If you place your hand between your plant and the light; and if you feel the heat of the sun on your skin, or if the shadow your hand casts has sharp, hard edges, your plant is indirect light, which is just too extreme for most indoor house plants. If the shadow is soft, that placement has indirect light, and most likely your houseplants are going to be happy there.
Tillandsia Bulbosa thrives in warmer climates. Their best growing temperature range is between 10 and 32 degrees Celsius.
You should maintain a comfortable temperature during the day and a colder temperature at night. Plants that are solely exposed to ambient temperature may grow more slowly.
If you intend to grow it outside, purchase it early enough in the fall to avoid temperatures below 4 °C at night.
Apart from warmer temperatures, the plant prefers high humidity. However, proper air movement in the atmosphere is necessary to avoid fungus growth.
Fertilize Tillandsia Bulbosa once or twice a month, according to most gardeners. A general-purpose fertilizer with a nutrient ratio of 10/10/10 or 20/20/20 should be diluted to roughly 1/4 the prescribed strength with water.
The plant can then be soaked in the fertilizer solution.
It’s critical to remember that Tillandsia plants require very little fertilization. Excess fertilizer might cause chemical burns to your plants.
Identification of Tillandsia Bulbosa
Tillandsia bulbosa is a unique Tillandsia species that has no similarity to the other Tillandsia species. It is a little epiphyte, reaching a maximum length of 25-30 cm, with narrow, wavy leaves that curve inward at the edges. The leaves resemble straw-like tubes that twist in an ad hoc manner.
The magnificent leaves are a gorgeous shade of deep green that fades to crimson near the plant’s top when it flowers. This plant’s blossoms are an appealing violet color. It is a monocarpic species, meaning that each rosette dies after flowering.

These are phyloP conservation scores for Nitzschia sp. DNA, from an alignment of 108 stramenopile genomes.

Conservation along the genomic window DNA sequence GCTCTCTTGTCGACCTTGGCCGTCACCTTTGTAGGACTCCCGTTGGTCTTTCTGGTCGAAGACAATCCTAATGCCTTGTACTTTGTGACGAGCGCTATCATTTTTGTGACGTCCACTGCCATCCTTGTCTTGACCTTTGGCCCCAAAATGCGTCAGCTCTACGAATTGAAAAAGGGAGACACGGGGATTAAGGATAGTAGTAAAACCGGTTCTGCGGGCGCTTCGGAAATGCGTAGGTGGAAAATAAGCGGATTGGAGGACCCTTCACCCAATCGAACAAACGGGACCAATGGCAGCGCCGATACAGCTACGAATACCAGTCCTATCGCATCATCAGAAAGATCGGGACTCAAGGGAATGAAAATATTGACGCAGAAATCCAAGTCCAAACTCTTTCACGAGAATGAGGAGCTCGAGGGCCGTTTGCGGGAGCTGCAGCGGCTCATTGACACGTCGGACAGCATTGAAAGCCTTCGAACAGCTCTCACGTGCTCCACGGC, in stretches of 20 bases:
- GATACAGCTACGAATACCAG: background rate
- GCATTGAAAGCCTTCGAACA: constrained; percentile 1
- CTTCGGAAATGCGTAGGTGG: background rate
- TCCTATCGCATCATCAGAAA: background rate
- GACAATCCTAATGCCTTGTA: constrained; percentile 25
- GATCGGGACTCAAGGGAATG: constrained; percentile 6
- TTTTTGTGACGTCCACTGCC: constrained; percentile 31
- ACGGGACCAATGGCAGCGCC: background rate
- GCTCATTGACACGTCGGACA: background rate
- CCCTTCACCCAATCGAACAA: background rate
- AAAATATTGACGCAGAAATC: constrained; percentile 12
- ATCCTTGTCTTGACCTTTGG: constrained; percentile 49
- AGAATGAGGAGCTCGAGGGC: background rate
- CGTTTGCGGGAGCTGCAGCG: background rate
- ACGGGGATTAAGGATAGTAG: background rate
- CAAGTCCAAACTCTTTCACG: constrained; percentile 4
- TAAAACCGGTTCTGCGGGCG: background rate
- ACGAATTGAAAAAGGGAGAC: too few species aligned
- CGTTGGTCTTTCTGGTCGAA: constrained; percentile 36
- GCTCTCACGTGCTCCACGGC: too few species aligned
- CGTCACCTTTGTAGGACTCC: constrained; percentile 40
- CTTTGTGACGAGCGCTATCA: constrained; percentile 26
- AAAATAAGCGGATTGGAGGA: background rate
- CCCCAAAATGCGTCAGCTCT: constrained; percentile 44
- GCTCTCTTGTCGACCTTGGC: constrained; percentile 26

Displaying Tillandsia Bulbosa
Tillandsia Bulbosa is adaptable in terms of display. There are countless ways to display them in your home or business, from glass containers to colorful rocks.
- You can display your Tillandsia Bulbosa in open or sealed glass containers. Arrange them on top of a bed of seashells, moss, or small rocks to enhance the beauty. Terrariums can be placed on tables, shelves, or even hanging from the ceiling.
- Aeriums are an excellent dirt-free substitute for terrariums. They lend your rooms and lounges a basic yet elegant appearance. Suspend them in the air and fill them with tiny bulbs to create the appearance of lanterns.
- Puppies can be mounted on a variety of things, including driftwood, rocks, and barks. Additionally, you can attach them to your walls or set them on your tables.
Our best air plant terrariums and aeriums may be found here.
Tillandsia Bulbosa makes an excellent indoor plant. Its waxy, long, and thin leaves are sometimes linked to mythological sea animals, making it a striking addition to your home decor.
Learn more about Air Plants in these articles:
Complete Guide To Aerial Plants
How to Water Air Plants Correctly
20 Easiest Air Plants to keep alive for beginners
How to Grow Tillandsia Bulbosa, Beginner’s Air Plant Care Guide